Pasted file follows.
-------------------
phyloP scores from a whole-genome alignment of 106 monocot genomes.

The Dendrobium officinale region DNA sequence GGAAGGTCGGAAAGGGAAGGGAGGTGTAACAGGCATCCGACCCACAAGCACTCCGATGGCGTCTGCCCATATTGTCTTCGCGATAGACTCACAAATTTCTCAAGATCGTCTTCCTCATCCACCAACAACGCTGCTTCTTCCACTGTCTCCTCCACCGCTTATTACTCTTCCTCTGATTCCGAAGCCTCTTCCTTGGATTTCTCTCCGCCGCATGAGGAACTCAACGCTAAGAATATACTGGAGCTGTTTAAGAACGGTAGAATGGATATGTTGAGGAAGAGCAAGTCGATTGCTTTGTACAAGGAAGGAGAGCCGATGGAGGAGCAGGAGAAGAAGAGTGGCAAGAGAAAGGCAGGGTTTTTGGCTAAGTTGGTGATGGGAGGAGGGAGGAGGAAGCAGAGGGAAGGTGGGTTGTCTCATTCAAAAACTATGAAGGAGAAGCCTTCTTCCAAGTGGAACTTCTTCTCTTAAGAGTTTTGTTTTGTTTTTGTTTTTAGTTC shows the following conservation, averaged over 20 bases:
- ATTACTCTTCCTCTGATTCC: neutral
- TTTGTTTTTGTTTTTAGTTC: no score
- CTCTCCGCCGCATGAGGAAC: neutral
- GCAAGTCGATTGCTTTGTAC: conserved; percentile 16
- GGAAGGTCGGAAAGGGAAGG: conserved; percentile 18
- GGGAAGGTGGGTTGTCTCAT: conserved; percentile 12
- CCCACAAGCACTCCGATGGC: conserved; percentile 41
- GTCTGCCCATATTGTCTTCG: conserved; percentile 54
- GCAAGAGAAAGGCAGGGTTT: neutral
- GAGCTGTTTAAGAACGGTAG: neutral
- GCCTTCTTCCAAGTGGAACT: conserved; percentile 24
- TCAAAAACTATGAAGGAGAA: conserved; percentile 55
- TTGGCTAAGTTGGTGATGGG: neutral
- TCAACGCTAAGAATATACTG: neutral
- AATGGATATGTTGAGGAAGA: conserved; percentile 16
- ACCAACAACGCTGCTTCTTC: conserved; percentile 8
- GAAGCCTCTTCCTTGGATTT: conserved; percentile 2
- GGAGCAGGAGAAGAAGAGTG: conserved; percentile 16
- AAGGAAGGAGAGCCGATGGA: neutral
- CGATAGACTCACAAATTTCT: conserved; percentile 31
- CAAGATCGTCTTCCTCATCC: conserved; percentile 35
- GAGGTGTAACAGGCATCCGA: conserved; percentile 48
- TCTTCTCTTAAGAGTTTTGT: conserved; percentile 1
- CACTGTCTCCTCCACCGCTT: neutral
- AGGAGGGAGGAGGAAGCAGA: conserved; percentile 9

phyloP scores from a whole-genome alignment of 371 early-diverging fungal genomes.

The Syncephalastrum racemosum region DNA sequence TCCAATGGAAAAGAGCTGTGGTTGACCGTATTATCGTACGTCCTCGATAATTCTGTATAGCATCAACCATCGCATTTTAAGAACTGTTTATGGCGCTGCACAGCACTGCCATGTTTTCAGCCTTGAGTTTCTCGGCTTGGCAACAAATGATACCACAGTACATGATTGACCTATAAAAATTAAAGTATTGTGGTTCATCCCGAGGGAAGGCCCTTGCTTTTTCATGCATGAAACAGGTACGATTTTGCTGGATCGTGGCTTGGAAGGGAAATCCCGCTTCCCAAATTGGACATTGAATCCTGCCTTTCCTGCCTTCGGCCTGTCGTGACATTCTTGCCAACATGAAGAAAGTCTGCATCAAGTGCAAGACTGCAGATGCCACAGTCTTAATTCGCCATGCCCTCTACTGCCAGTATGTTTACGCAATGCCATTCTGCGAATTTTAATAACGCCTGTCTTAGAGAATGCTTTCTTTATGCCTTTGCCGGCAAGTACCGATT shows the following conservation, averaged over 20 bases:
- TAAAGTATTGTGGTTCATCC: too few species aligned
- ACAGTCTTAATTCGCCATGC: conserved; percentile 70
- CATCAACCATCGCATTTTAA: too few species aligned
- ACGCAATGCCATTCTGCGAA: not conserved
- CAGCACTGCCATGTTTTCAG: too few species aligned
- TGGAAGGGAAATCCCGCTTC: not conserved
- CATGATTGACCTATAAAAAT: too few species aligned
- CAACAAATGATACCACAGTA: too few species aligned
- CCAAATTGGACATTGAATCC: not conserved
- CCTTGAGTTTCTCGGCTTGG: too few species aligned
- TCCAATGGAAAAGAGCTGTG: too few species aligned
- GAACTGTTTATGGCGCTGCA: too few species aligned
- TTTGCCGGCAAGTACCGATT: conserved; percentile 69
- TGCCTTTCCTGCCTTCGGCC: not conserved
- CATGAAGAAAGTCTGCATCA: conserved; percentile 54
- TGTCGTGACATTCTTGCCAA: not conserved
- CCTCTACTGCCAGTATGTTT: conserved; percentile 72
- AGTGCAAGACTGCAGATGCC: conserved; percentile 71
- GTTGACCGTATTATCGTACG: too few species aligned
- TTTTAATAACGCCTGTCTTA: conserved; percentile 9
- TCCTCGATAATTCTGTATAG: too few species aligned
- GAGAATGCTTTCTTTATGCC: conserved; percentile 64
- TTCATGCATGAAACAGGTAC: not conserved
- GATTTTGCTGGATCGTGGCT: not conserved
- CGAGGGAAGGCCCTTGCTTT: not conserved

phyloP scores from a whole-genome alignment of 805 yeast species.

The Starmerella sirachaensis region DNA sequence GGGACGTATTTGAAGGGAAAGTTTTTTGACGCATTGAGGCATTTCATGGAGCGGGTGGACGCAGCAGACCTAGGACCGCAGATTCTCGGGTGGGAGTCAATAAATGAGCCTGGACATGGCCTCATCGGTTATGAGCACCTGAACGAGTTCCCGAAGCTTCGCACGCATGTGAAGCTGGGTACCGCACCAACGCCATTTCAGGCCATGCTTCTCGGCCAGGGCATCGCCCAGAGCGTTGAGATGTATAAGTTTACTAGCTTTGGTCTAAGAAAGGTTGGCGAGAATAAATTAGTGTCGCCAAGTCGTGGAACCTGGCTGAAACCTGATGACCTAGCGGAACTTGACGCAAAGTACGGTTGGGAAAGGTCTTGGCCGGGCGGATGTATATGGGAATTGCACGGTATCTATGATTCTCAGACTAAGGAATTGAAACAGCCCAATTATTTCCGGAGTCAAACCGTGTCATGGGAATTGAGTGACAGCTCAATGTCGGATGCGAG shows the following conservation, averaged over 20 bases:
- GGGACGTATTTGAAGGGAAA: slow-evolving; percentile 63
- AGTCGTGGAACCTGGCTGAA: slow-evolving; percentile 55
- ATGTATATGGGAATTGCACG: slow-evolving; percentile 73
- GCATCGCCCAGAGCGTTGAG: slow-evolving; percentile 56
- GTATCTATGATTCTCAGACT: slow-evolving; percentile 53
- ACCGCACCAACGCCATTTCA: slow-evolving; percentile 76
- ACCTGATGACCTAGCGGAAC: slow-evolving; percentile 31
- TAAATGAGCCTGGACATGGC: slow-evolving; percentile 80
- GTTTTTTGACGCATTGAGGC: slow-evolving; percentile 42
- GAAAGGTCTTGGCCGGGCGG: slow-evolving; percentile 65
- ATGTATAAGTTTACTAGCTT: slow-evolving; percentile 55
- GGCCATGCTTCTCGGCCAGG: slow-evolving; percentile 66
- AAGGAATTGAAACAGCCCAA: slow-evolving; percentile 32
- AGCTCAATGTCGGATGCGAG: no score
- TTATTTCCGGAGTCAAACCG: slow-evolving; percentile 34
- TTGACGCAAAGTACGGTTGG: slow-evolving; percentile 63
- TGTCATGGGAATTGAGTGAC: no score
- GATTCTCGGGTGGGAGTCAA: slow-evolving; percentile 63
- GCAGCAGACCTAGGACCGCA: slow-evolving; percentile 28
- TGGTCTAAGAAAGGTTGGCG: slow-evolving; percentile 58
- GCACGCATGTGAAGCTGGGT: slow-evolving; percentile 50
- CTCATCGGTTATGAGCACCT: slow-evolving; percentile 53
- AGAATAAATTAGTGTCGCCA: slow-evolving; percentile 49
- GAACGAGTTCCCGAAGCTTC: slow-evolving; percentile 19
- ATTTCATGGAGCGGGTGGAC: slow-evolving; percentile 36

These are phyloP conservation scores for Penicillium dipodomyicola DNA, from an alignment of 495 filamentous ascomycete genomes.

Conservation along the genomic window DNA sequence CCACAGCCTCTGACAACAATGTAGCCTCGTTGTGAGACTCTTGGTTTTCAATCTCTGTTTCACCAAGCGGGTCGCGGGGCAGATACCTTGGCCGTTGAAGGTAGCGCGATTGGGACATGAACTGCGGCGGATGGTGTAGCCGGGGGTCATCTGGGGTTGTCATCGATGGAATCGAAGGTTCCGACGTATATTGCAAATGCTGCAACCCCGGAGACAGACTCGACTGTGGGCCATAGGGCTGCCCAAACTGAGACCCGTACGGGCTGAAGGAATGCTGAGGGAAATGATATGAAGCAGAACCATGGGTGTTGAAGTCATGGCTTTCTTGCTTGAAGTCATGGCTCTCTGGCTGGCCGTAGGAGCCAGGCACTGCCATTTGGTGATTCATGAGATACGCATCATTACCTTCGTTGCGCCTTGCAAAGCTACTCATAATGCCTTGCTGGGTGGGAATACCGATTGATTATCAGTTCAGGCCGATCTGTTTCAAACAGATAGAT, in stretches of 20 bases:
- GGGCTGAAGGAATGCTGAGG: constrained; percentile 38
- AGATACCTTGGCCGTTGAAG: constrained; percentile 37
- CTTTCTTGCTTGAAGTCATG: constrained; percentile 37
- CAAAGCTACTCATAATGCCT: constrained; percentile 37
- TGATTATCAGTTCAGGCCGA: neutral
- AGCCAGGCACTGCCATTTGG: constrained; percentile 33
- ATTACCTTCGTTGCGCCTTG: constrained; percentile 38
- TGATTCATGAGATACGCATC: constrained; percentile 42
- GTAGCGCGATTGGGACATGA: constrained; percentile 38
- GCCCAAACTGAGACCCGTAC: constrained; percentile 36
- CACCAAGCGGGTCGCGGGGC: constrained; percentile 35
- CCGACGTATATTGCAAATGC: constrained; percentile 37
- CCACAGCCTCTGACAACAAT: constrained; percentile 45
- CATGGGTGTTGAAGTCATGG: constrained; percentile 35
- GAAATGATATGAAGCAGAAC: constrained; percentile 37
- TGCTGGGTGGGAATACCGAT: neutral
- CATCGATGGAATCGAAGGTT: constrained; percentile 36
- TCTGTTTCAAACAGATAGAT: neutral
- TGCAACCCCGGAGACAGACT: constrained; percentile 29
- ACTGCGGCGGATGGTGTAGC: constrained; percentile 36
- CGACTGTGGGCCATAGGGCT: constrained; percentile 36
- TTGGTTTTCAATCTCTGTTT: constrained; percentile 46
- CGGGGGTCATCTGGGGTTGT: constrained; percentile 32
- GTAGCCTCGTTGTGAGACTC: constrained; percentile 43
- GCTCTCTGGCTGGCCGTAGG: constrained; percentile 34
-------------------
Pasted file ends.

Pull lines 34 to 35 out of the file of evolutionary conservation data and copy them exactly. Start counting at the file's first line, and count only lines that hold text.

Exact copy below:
- CAGCACTGCCATGTTTTCAG: too few species aligned
- TGGAAGGGAAATCCCGCTTC: not conserved